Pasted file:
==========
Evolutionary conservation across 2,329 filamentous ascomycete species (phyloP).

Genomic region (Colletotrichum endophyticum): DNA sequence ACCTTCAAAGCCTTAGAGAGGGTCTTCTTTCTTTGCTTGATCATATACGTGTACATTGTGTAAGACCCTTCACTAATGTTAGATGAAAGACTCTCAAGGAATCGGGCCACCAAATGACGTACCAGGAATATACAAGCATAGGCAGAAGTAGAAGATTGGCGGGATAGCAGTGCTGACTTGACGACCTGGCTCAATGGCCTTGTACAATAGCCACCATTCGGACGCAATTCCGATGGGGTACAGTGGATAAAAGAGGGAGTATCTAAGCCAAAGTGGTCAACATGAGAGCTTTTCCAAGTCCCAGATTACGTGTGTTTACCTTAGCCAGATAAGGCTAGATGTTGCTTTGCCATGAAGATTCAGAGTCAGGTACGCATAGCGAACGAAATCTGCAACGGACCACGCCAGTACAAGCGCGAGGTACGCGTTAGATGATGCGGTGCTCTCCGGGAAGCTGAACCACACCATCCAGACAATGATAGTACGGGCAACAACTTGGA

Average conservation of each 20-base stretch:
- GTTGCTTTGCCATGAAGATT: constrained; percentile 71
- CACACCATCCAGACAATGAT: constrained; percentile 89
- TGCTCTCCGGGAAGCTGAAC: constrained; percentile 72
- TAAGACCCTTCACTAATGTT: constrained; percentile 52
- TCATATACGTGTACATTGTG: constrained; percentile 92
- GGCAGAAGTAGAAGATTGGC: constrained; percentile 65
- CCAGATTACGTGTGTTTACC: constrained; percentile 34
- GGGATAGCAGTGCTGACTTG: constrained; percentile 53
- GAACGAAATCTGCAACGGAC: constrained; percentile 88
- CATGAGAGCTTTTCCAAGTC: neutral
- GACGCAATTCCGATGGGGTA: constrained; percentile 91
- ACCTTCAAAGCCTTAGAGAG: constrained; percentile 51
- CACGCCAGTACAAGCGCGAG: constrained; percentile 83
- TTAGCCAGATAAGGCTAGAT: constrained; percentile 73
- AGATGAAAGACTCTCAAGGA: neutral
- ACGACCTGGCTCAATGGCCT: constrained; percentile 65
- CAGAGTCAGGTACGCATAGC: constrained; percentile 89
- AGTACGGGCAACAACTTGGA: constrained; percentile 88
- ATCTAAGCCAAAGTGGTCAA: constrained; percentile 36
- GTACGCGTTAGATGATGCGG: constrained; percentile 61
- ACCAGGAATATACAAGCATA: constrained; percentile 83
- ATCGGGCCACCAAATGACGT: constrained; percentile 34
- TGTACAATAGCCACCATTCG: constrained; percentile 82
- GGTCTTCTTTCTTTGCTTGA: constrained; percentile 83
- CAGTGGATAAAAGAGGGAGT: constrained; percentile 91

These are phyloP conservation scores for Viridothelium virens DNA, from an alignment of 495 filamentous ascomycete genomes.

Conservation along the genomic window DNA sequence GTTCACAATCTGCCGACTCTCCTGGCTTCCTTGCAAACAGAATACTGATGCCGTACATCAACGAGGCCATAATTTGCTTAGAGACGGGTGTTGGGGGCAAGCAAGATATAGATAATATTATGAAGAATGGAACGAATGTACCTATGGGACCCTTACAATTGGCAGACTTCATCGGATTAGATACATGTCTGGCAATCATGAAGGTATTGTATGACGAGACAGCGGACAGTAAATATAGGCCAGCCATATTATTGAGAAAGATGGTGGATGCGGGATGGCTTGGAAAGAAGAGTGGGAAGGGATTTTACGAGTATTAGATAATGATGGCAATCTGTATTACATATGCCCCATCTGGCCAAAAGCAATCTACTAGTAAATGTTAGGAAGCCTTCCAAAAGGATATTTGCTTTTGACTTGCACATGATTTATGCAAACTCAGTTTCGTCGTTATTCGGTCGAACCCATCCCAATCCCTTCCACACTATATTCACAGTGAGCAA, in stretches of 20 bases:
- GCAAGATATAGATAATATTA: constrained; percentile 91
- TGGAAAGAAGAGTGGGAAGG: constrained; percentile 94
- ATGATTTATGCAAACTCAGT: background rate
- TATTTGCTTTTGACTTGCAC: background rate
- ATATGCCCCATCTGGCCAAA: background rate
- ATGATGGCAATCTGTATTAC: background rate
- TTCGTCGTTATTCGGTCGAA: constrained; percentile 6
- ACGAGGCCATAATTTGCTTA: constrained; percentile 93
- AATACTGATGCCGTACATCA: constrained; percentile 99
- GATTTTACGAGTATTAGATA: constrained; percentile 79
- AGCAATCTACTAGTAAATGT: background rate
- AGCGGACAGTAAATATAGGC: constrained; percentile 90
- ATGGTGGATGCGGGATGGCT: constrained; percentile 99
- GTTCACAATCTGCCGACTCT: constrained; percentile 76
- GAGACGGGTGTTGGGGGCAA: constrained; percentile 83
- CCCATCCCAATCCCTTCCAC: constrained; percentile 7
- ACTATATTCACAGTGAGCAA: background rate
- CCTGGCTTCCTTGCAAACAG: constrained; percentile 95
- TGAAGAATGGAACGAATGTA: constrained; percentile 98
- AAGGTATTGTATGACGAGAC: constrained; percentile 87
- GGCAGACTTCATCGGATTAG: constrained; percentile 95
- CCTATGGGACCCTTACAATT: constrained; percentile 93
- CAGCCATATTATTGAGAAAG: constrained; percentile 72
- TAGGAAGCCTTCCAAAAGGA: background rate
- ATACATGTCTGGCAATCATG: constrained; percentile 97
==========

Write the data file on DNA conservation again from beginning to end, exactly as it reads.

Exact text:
Evolutionary conservation across 2,329 filamentous ascomycete species (phyloP).

Genomic region (Colletotrichum endophyticum): DNA sequence ACCTTCAAAGCCTTAGAGAGGGTCTTCTTTCTTTGCTTGATCATATACGTGTACATTGTGTAAGACCCTTCACTAATGTTAGATGAAAGACTCTCAAGGAATCGGGCCACCAAATGACGTACCAGGAATATACAAGCATAGGCAGAAGTAGAAGATTGGCGGGATAGCAGTGCTGACTTGACGACCTGGCTCAATGGCCTTGTACAATAGCCACCATTCGGACGCAATTCCGATGGGGTACAGTGGATAAAAGAGGGAGTATCTAAGCCAAAGTGGTCAACATGAGAGCTTTTCCAAGTCCCAGATTACGTGTGTTTACCTTAGCCAGATAAGGCTAGATGTTGCTTTGCCATGAAGATTCAGAGTCAGGTACGCATAGCGAACGAAATCTGCAACGGACCACGCCAGTACAAGCGCGAGGTACGCGTTAGATGATGCGGTGCTCTCCGGGAAGCTGAACCACACCATCCAGACAATGATAGTACGGGCAACAACTTGGA

Average conservation of each 20-base stretch:
- GTTGCTTTGCCATGAAGATT: constrained; percentile 71
- CACACCATCCAGACAATGAT: constrained; percentile 89
- TGCTCTCCGGGAAGCTGAAC: constrained; percentile 72
- TAAGACCCTTCACTAATGTT: constrained; percentile 52
- TCATATACGTGTACATTGTG: constrained; percentile 92
- GGCAGAAGTAGAAGATTGGC: constrained; percentile 65
- CCAGATTACGTGTGTTTACC: constrained; percentile 34
- GGGATAGCAGTGCTGACTTG: constrained; percentile 53
- GAACGAAATCTGCAACGGAC: constrained; percentile 88
- CATGAGAGCTTTTCCAAGTC: neutral
- GACGCAATTCCGATGGGGTA: constrained; percentile 91
- ACCTTCAAAGCCTTAGAGAG: constrained; percentile 51
- CACGCCAGTACAAGCGCGAG: constrained; percentile 83
- TTAGCCAGATAAGGCTAGAT: constrained; percentile 73
- AGATGAAAGACTCTCAAGGA: neutral
- ACGACCTGGCTCAATGGCCT: constrained; percentile 65
- CAGAGTCAGGTACGCATAGC: constrained; percentile 89
- AGTACGGGCAACAACTTGGA: constrained; percentile 88
- ATCTAAGCCAAAGTGGTCAA: constrained; percentile 36
- GTACGCGTTAGATGATGCGG: constrained; percentile 61
- ACCAGGAATATACAAGCATA: constrained; percentile 83
- ATCGGGCCACCAAATGACGT: constrained; percentile 34
- TGTACAATAGCCACCATTCG: constrained; percentile 82
- GGTCTTCTTTCTTTGCTTGA: constrained; percentile 83
- CAGTGGATAAAAGAGGGAGT: constrained; percentile 91

These are phyloP conservation scores for Viridothelium virens DNA, from an alignment of 495 filamentous ascomycete genomes.

Conservation along the genomic window DNA sequence GTTCACAATCTGCCGACTCTCCTGGCTTCCTTGCAAACAGAATACTGATGCCGTACATCAACGAGGCCATAATTTGCTTAGAGACGGGTGTTGGGGGCAAGCAAGATATAGATAATATTATGAAGAATGGAACGAATGTACCTATGGGACCCTTACAATTGGCAGACTTCATCGGATTAGATACATGTCTGGCAATCATGAAGGTATTGTATGACGAGACAGCGGACAGTAAATATAGGCCAGCCATATTATTGAGAAAGATGGTGGATGCGGGATGGCTTGGAAAGAAGAGTGGGAAGGGATTTTACGAGTATTAGATAATGATGGCAATCTGTATTACATATGCCCCATCTGGCCAAAAGCAATCTACTAGTAAATGTTAGGAAGCCTTCCAAAAGGATATTTGCTTTTGACTTGCACATGATTTATGCAAACTCAGTTTCGTCGTTATTCGGTCGAACCCATCCCAATCCCTTCCACACTATATTCACAGTGAGCAA, in stretches of 20 bases:
- GCAAGATATAGATAATATTA: constrained; percentile 91
- TGGAAAGAAGAGTGGGAAGG: constrained; percentile 94
- ATGATTTATGCAAACTCAGT: background rate
- TATTTGCTTTTGACTTGCAC: background rate
- ATATGCCCCATCTGGCCAAA: background rate
- ATGATGGCAATCTGTATTAC: background rate
- TTCGTCGTTATTCGGTCGAA: constrained; percentile 6
- ACGAGGCCATAATTTGCTTA: constrained; percentile 93
- AATACTGATGCCGTACATCA: constrained; percentile 99
- GATTTTACGAGTATTAGATA: constrained; percentile 79
- AGCAATCTACTAGTAAATGT: background rate
- AGCGGACAGTAAATATAGGC: constrained; percentile 90
- ATGGTGGATGCGGGATGGCT: constrained; percentile 99
- GTTCACAATCTGCCGACTCT: constrained; percentile 76
- GAGACGGGTGTTGGGGGCAA: constrained; percentile 83
- CCCATCCCAATCCCTTCCAC: constrained; percentile 7
- ACTATATTCACAGTGAGCAA: background rate
- CCTGGCTTCCTTGCAAACAG: constrained; percentile 95
- TGAAGAATGGAACGAATGTA: constrained; percentile 98
- AAGGTATTGTATGACGAGAC: constrained; percentile 87
- GGCAGACTTCATCGGATTAG: constrained; percentile 95
- CCTATGGGACCCTTACAATT: constrained; percentile 93
- CAGCCATATTATTGAGAAAG: constrained; percentile 72
- TAGGAAGCCTTCCAAAAGGA: background rate
- ATACATGTCTGGCAATCATG: constrained; percentile 97